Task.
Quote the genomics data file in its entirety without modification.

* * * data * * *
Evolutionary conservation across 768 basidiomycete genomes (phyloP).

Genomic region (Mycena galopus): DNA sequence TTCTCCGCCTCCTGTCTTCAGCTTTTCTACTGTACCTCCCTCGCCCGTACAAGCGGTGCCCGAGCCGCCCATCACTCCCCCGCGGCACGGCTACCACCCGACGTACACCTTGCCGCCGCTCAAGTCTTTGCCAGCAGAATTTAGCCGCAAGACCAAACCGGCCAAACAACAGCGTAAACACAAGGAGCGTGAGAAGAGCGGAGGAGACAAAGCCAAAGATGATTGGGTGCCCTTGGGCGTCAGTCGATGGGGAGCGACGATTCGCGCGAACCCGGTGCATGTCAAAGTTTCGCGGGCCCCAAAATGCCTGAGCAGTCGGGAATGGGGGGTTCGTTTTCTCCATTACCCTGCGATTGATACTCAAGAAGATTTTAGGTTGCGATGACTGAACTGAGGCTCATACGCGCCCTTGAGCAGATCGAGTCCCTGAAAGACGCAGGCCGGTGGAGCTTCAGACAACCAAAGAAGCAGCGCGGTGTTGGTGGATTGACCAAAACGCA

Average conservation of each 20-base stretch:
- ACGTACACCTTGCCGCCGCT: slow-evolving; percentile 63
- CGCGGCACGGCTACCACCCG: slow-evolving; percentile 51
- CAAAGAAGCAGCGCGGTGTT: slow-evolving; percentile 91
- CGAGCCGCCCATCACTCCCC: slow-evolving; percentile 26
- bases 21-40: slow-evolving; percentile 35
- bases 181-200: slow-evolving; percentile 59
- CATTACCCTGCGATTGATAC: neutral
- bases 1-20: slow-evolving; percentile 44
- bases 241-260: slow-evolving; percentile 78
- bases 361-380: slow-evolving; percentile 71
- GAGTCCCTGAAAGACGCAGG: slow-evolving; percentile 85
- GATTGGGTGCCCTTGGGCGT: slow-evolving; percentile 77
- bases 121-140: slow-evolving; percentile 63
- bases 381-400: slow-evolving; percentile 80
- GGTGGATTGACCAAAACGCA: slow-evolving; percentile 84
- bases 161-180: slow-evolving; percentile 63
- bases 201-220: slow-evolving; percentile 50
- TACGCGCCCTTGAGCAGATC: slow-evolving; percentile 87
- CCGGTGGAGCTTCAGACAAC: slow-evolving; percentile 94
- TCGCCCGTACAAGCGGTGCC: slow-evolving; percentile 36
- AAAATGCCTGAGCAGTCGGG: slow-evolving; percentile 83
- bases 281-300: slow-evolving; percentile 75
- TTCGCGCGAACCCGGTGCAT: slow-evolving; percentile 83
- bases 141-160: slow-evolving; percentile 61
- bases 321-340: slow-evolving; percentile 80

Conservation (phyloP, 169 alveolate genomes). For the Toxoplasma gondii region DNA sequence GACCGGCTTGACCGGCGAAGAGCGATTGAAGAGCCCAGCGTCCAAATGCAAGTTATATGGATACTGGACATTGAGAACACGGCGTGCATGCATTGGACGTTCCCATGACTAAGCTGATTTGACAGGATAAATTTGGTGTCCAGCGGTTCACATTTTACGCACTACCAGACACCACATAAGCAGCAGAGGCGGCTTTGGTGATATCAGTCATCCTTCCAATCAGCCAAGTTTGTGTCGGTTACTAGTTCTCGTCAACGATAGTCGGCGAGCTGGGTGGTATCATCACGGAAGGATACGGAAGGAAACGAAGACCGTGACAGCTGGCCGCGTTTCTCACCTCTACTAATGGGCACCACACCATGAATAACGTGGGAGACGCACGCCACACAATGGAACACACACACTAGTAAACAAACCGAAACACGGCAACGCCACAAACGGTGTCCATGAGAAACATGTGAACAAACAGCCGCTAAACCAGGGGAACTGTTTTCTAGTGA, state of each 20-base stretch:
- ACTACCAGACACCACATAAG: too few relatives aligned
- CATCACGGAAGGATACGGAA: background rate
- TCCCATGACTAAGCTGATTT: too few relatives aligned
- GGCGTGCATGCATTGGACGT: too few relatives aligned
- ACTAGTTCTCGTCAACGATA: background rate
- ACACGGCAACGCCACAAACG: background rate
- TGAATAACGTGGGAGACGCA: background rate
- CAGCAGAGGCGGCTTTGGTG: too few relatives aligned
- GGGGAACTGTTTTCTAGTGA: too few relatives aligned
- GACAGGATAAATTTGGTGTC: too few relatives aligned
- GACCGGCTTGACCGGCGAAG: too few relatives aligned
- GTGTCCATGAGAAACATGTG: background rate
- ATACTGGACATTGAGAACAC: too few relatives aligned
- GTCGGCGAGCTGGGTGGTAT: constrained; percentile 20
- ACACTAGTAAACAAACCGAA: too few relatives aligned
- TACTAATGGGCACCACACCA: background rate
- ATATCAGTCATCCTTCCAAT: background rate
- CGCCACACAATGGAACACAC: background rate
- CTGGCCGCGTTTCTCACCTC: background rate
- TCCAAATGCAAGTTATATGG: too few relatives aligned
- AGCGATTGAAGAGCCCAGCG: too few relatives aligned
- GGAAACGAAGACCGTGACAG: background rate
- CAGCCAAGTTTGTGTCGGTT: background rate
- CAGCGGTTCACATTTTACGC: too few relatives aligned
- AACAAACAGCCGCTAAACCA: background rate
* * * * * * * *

Evolutionary conservation across 768 basidiomycete genomes (phyloP).

Genomic region (Mycena galopus): DNA sequence TTCTCCGCCTCCTGTCTTCAGCTTTTCTACTGTACCTCCCTCGCCCGTACAAGCGGTGCCCGAGCCGCCCATCACTCCCCCGCGGCACGGCTACCACCCGACGTACACCTTGCCGCCGCTCAAGTCTTTGCCAGCAGAATTTAGCCGCAAGACCAAACCGGCCAAACAACAGCGTAAACACAAGGAGCGTGAGAAGAGCGGAGGAGACAAAGCCAAAGATGATTGGGTGCCCTTGGGCGTCAGTCGATGGGGAGCGACGATTCGCGCGAACCCGGTGCATGTCAAAGTTTCGCGGGCCCCAAAATGCCTGAGCAGTCGGGAATGGGGGGTTCGTTTTCTCCATTACCCTGCGATTGATACTCAAGAAGATTTTAGGTTGCGATGACTGAACTGAGGCTCATACGCGCCCTTGAGCAGATCGAGTCCCTGAAAGACGCAGGCCGGTGGAGCTTCAGACAACCAAAGAAGCAGCGCGGTGTTGGTGGATTGACCAAAACGCA

Average conservation of each 20-base stretch:
- ACGTACACCTTGCCGCCGCT: slow-evolving; percentile 63
- CGCGGCACGGCTACCACCCG: slow-evolving; percentile 51
- CAAAGAAGCAGCGCGGTGTT: slow-evolving; percentile 91
- CGAGCCGCCCATCACTCCCC: slow-evolving; percentile 26
- bases 21-40: slow-evolving; percentile 35
- bases 181-200: slow-evolving; percentile 59
- CATTACCCTGCGATTGATAC: neutral
- bases 1-20: slow-evolving; percentile 44
- bases 241-260: slow-evolving; percentile 78
- bases 361-380: slow-evolving; percentile 71
- GAGTCCCTGAAAGACGCAGG: slow-evolving; percentile 85
- GATTGGGTGCCCTTGGGCGT: slow-evolving; percentile 77
- bases 121-140: slow-evolving; percentile 63
- bases 381-400: slow-evolving; percentile 80
- GGTGGATTGACCAAAACGCA: slow-evolving; percentile 84
- bases 161-180: slow-evolving; percentile 63
- bases 201-220: slow-evolving; percentile 50
- TACGCGCCCTTGAGCAGATC: slow-evolving; percentile 87
- CCGGTGGAGCTTCAGACAAC: slow-evolving; percentile 94
- TCGCCCGTACAAGCGGTGCC: slow-evolving; percentile 36
- AAAATGCCTGAGCAGTCGGG: slow-evolving; percentile 83
- bases 281-300: slow-evolving; percentile 75
- TTCGCGCGAACCCGGTGCAT: slow-evolving; percentile 83
- bases 141-160: slow-evolving; percentile 61
- bases 321-340: slow-evolving; percentile 80

Conservation (phyloP, 169 alveolate genomes). For the Toxoplasma gondii region DNA sequence GACCGGCTTGACCGGCGAAGAGCGATTGAAGAGCCCAGCGTCCAAATGCAAGTTATATGGATACTGGACATTGAGAACACGGCGTGCATGCATTGGACGTTCCCATGACTAAGCTGATTTGACAGGATAAATTTGGTGTCCAGCGGTTCACATTTTACGCACTACCAGACACCACATAAGCAGCAGAGGCGGCTTTGGTGATATCAGTCATCCTTCCAATCAGCCAAGTTTGTGTCGGTTACTAGTTCTCGTCAACGATAGTCGGCGAGCTGGGTGGTATCATCACGGAAGGATACGGAAGGAAACGAAGACCGTGACAGCTGGCCGCGTTTCTCACCTCTACTAATGGGCACCACACCATGAATAACGTGGGAGACGCACGCCACACAATGGAACACACACACTAGTAAACAAACCGAAACACGGCAACGCCACAAACGGTGTCCATGAGAAACATGTGAACAAACAGCCGCTAAACCAGGGGAACTGTTTTCTAGTGA, state of each 20-base stretch:
- ACTACCAGACACCACATAAG: too few relatives aligned
- CATCACGGAAGGATACGGAA: background rate
- TCCCATGACTAAGCTGATTT: too few relatives aligned
- GGCGTGCATGCATTGGACGT: too few relatives aligned
- ACTAGTTCTCGTCAACGATA: background rate
- ACACGGCAACGCCACAAACG: background rate
- TGAATAACGTGGGAGACGCA: background rate
- CAGCAGAGGCGGCTTTGGTG: too few relatives aligned
- GGGGAACTGTTTTCTAGTGA: too few relatives aligned
- GACAGGATAAATTTGGTGTC: too few relatives aligned
- GACCGGCTTGACCGGCGAAG: too few relatives aligned
- GTGTCCATGAGAAACATGTG: background rate
- ATACTGGACATTGAGAACAC: too few relatives aligned
- GTCGGCGAGCTGGGTGGTAT: constrained; percentile 20
- ACACTAGTAAACAAACCGAA: too few relatives aligned
- TACTAATGGGCACCACACCA: background rate
- ATATCAGTCATCCTTCCAAT: background rate
- CGCCACACAATGGAACACAC: background rate
- CTGGCCGCGTTTCTCACCTC: background rate
- TCCAAATGCAAGTTATATGG: too few relatives aligned
- AGCGATTGAAGAGCCCAGCG: too few relatives aligned
- GGAAACGAAGACCGTGACAG: background rate
- CAGCCAAGTTTGTGTCGGTT: background rate
- CAGCGGTTCACATTTTACGC: too few relatives aligned
- AACAAACAGCCGCTAAACCA: background rate